When I became Acting Director of the Center for Black Studies in October of 1996, I faced many challenges. As our image on campus had slowly deteriorated over the years, it was apparent that an important aspect of my work was to reestablish a strong presence for the Center. I am proud of the progress that we have made during this short period of time. The effort and commitment we expended over the last few years have left no doubt that the Center for Black Studies is a viable and valuable unit on campus, in our local community and in the national and international academic communities.
Dr. Jacqueline Bobo, Associate Professor and Chair of the Women's Studies Program, accepted the position of Associate Director for the Center for Black Studies, effective October 1, 1998. We believe that her presence and contributions greatly enhance the Center's research mission. Dr. Shirley Kennedy, a Lecturer in the Black Studies Department and a long-time community activist, now serves as our Cultural and Community Affairs Coordinator. Both Dr. Bobo and Dr. Kennedy are committed to the research and public missions of the Center for Black Studies and are fully engaged in all aspects of our agenda and our projects. Deanna Hatch joined the Center in the 1999 Fall Quarter as our Business Officer. Her high levels of professionalism and expertise are fine assets for the Center.
Now that we have reestablished our presence at UCSB, we are ready to embark on an aggressive pursuit of external research funds. The preliminary inquiries that we have made are promising and it appears that many of our projects are fundable. Thus the pursuit of outside funding will be a major part of our agenda in the next fiscal year.
By its very nature, the Center for Black Studies encourages interdisciplinary academic inquiry. The faculty members who interact with the Center come from a variety of academic departments including Education, English, History, Religious Studies, Sociology, the Film Studies Program and the Women's Studies Program. We also collaborate with the Multicultural Center, the Women's Center and Arts & Lectures in pursuing cross-discipline interaction.
We have begun to take a leadership role in working more closely with other Ethnic Studies departments and programs at UCSB and in the UC. As such, the Center for Black Studies was the major facilitator of a Systemwide Ethnic Studies Conference in December of 1999. We are proud to be the organizers of the first conference to take place at a University of California campus that encouraged an inter-ethnic dialogue among scholars from throughout the UC system. It attracted prestigious Ethnic Studies scholars from a variety of disciplines. The comments from the faculty, students and community members who attended were extremely positive. I believe that this conference was a turning point that sparked the beginning of an Ethnic and Cultural Studies based research dialogue across disciplines and campuses within the UC system and in the larger academy.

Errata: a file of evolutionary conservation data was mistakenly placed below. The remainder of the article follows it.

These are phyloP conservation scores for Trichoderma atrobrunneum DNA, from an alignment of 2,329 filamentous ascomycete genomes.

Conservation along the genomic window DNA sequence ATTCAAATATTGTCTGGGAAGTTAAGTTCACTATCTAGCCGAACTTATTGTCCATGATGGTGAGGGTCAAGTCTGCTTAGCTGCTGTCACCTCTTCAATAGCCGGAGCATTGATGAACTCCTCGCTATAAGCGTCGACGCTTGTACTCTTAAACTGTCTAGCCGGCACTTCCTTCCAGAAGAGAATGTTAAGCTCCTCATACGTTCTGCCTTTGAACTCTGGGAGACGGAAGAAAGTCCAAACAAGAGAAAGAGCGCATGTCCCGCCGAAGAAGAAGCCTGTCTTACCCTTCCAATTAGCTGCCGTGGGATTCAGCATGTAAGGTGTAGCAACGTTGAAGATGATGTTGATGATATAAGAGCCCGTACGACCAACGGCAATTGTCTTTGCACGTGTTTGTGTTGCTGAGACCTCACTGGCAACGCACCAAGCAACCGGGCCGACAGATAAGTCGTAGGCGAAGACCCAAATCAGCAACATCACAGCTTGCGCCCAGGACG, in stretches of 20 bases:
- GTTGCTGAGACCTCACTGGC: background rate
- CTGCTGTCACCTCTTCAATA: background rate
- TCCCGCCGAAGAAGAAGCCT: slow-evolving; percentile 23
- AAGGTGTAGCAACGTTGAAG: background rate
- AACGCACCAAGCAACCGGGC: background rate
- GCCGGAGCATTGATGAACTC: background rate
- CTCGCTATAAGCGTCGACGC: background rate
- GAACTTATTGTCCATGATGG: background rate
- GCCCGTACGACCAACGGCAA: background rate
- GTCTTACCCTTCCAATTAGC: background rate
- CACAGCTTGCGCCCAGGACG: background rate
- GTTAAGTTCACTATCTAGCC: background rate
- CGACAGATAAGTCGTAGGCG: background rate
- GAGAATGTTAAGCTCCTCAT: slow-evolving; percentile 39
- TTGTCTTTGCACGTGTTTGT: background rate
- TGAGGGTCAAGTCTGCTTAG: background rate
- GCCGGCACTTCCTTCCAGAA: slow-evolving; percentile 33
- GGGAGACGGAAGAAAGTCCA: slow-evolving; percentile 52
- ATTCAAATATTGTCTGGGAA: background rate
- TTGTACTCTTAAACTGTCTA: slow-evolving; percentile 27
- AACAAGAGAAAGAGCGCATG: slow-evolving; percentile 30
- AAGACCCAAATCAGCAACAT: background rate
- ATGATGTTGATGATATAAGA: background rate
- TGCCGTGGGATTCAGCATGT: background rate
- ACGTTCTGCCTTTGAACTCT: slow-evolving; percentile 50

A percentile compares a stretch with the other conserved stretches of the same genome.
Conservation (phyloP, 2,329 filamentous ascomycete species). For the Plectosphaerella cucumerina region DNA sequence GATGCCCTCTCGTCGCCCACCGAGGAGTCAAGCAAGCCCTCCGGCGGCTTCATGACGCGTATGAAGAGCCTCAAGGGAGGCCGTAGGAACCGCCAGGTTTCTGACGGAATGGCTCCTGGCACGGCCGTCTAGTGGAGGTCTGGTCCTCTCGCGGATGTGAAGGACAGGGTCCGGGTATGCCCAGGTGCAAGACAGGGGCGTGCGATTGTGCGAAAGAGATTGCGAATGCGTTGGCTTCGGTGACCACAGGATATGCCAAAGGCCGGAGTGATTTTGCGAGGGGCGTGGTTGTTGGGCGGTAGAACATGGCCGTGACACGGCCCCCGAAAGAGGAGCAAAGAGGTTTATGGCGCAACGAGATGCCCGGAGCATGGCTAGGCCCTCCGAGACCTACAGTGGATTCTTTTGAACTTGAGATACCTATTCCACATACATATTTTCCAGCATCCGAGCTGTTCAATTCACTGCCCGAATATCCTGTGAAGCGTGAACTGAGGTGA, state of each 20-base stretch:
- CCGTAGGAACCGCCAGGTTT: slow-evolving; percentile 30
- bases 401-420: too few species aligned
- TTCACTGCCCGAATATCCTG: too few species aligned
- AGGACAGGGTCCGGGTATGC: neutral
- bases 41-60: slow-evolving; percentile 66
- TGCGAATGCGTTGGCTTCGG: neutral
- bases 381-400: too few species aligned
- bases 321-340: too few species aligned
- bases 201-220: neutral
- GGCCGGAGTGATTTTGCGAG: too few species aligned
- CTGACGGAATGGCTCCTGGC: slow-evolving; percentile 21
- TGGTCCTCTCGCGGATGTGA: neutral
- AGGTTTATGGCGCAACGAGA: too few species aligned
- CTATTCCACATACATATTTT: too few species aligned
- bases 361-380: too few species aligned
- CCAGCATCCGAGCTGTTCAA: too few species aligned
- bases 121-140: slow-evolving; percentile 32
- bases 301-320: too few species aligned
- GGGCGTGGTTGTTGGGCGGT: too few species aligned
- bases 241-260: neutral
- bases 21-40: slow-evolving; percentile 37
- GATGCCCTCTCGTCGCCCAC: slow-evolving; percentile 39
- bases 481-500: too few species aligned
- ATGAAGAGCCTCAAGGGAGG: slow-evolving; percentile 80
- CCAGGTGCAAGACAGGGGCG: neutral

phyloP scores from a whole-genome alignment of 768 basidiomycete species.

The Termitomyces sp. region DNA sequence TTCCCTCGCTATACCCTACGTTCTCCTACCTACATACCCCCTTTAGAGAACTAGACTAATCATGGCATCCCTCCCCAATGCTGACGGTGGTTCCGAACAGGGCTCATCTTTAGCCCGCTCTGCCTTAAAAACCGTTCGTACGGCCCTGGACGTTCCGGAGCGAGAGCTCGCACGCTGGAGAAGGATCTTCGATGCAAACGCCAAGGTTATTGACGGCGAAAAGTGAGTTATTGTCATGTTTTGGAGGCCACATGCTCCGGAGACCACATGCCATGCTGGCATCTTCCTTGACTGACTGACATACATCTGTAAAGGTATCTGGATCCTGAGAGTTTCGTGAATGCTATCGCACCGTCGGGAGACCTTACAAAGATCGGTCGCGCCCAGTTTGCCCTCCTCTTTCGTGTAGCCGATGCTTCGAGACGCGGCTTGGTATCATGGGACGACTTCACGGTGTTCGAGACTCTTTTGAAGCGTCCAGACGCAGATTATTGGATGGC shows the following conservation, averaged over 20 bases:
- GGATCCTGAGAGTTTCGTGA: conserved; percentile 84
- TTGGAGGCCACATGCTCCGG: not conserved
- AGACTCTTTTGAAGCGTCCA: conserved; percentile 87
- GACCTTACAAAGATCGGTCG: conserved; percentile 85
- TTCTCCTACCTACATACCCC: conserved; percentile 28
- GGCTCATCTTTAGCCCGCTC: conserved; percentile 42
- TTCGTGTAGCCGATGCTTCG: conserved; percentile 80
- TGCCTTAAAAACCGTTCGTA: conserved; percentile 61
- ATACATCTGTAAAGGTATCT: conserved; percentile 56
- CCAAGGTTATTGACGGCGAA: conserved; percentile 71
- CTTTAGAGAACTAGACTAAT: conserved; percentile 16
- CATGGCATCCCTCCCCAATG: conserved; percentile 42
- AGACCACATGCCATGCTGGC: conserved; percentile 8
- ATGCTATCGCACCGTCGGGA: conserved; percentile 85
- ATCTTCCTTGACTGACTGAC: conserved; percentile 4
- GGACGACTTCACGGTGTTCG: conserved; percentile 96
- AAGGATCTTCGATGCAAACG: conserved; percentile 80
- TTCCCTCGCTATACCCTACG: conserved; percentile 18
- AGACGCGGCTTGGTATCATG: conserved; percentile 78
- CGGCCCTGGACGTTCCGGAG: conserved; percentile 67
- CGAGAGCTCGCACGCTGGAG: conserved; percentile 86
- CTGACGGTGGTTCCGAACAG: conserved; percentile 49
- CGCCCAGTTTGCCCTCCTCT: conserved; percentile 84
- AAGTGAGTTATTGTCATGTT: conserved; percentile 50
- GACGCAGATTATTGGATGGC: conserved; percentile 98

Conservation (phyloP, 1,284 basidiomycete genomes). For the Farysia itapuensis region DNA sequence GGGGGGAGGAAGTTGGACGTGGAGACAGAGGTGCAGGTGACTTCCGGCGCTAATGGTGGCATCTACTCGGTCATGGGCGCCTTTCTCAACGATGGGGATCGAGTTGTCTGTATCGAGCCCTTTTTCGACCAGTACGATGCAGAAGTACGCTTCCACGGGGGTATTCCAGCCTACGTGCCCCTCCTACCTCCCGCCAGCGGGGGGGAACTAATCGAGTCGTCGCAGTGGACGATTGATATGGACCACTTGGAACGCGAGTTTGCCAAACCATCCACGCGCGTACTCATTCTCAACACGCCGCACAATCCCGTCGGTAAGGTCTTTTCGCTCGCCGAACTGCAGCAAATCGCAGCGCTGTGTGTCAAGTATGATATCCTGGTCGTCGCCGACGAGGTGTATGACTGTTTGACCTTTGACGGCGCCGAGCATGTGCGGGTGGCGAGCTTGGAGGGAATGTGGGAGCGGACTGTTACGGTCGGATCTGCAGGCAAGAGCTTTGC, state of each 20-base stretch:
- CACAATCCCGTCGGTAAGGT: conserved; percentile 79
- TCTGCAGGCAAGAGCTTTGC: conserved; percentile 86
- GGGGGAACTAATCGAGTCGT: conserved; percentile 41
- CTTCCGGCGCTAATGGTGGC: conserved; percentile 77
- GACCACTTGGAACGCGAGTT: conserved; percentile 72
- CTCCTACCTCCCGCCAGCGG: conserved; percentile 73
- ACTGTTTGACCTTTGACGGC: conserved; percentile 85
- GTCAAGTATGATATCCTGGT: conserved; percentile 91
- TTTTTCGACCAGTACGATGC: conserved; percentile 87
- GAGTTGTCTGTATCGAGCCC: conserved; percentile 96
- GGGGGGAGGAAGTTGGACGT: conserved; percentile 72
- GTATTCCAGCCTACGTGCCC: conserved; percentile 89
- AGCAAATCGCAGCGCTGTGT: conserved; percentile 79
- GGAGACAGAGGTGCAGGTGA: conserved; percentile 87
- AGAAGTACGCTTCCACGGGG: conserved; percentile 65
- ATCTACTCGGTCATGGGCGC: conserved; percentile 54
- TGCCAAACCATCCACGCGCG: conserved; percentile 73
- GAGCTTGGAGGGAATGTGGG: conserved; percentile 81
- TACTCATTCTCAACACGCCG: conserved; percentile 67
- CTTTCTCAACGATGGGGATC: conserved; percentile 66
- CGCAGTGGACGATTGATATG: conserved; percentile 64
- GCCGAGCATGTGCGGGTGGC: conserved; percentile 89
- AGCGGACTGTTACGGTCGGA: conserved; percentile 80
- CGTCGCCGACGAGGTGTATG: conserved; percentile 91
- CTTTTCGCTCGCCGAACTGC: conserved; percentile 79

The Center's Associate Director, Dr. Jacqueline Bobo, and I were awarded the College of Letters & Science "Critical Issues in America" $25,000 grant for the 1999-00 academic year. Our project, titled "Ethnic Studies Dialogue: A Critical Issue for Twenty-first Century America", was administered through the Center for Black Studies and featured speakers, seminars, films and performances. It included a Black Women Filmmakers Series which showcased the talents of major filmmakers such as Julie Dash, Dianne Houston (the only Black woman nominated for an Academy Award in the Director category), and Camille Billops, among others. We hosted Haitian author Edwidge Danticat, who is a National Book Award Finalist and the winner of the 1999 American Book Award. These and other distinguished scholars attracted community members to campus and increased the national prominence of the Center as well as UCSB.
Several other ambitious projects are in process: We received a $25,000 Faculty Outreach Grant for "The Henrietta Marie Project" which is coordinated with another project titled "Teaching of Black History in K-12". Other projects include "New Vision and New Challenges for Black Women Filmmakers"; a major Ethnic Studies collaboration, "Individual Voices and Collective Vision" and an outreach project titled "Closing the Cultural and Virtual Divide".